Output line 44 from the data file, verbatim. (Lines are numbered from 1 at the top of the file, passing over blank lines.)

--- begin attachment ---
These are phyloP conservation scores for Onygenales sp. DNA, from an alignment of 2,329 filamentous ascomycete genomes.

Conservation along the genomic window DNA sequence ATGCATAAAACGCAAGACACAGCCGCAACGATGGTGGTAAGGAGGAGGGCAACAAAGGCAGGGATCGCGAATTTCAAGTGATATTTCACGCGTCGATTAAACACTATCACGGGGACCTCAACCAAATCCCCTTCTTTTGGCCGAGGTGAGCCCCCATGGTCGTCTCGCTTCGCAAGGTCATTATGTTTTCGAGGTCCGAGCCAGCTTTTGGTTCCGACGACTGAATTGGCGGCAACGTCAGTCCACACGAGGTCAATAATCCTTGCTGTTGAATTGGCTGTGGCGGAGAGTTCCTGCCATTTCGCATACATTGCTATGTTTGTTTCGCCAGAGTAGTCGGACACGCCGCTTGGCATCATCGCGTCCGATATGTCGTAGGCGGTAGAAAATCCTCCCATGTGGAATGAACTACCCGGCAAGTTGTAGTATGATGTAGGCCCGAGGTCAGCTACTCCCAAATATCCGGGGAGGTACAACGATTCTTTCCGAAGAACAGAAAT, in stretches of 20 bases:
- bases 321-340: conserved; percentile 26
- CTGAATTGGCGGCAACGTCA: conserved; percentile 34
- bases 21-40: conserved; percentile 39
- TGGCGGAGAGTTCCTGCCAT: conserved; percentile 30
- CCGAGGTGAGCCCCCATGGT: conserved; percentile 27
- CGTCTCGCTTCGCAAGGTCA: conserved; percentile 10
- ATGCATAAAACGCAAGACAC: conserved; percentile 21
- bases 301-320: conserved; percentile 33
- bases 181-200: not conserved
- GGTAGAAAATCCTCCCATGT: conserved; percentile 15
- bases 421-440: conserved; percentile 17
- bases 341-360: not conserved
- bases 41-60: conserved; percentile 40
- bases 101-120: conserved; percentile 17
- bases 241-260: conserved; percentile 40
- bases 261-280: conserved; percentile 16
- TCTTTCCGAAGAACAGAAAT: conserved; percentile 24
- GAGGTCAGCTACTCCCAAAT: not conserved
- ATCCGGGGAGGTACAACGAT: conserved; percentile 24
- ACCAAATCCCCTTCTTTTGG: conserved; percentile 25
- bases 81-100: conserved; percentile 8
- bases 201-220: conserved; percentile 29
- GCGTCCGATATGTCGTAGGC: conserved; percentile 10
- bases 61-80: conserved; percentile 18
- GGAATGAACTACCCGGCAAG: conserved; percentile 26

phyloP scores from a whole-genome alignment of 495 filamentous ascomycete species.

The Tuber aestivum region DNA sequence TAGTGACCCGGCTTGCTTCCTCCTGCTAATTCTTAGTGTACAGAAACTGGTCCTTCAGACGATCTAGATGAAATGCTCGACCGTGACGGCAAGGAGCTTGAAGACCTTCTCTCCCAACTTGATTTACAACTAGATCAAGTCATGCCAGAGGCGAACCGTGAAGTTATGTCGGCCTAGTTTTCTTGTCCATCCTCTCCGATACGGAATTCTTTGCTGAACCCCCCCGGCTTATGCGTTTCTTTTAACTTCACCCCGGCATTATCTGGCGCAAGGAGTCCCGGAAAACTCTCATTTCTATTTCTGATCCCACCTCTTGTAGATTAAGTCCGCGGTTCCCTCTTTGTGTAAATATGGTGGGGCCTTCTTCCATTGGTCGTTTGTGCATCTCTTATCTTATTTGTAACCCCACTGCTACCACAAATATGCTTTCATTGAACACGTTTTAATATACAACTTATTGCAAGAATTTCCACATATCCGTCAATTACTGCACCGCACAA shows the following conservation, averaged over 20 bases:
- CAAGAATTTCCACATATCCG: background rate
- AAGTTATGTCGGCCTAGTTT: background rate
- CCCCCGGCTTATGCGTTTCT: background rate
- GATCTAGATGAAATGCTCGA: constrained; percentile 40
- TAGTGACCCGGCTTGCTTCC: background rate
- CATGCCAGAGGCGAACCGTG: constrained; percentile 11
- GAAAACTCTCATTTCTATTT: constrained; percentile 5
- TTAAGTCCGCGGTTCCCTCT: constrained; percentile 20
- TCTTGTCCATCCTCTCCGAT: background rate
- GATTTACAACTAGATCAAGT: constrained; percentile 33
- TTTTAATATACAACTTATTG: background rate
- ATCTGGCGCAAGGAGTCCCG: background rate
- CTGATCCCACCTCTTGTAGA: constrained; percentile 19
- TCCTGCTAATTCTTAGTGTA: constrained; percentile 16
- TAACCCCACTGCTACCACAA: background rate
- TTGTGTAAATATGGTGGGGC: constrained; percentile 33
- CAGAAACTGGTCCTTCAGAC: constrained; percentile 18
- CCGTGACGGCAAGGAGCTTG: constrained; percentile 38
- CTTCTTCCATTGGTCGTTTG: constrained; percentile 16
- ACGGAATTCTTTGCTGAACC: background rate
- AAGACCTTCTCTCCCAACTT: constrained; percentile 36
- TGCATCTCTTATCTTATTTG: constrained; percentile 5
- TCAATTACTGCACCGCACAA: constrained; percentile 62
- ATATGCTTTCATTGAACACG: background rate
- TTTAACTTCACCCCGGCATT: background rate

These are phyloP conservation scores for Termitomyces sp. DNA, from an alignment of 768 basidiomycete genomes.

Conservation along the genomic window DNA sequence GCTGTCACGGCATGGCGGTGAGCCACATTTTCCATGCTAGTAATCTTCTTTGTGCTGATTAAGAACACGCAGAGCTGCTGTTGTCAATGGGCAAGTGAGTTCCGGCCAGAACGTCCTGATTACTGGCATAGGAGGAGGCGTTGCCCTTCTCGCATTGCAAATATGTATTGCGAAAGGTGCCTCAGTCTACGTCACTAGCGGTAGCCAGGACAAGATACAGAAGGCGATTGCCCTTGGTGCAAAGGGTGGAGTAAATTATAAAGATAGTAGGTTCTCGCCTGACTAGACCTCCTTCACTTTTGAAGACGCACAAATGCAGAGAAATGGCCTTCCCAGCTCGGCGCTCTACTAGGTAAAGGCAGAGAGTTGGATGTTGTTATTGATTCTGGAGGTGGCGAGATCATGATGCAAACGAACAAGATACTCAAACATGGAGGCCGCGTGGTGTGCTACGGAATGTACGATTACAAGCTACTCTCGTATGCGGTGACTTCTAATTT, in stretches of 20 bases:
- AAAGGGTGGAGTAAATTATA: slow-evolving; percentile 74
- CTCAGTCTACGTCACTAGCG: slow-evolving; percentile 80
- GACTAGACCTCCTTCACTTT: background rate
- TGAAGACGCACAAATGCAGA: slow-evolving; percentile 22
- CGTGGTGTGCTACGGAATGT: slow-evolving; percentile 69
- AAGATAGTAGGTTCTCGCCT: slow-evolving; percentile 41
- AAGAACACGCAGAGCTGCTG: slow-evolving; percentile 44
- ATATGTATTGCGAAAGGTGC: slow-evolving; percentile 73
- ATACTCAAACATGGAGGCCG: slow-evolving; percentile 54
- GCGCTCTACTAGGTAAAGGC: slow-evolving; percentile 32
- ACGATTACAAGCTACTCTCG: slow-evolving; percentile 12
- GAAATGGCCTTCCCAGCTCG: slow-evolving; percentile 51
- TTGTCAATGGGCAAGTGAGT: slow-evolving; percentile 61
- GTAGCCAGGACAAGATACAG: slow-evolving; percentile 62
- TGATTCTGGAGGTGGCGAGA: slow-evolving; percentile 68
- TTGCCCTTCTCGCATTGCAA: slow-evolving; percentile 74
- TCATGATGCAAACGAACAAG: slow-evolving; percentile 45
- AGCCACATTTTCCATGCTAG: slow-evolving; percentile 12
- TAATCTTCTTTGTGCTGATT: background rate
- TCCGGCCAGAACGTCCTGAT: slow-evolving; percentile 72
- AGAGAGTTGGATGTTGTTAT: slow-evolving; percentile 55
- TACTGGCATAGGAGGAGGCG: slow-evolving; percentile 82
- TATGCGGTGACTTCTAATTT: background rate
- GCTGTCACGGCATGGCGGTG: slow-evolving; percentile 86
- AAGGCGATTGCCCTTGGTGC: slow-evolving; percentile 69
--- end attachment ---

- TAACCCCACTGCTACCACAA: background rate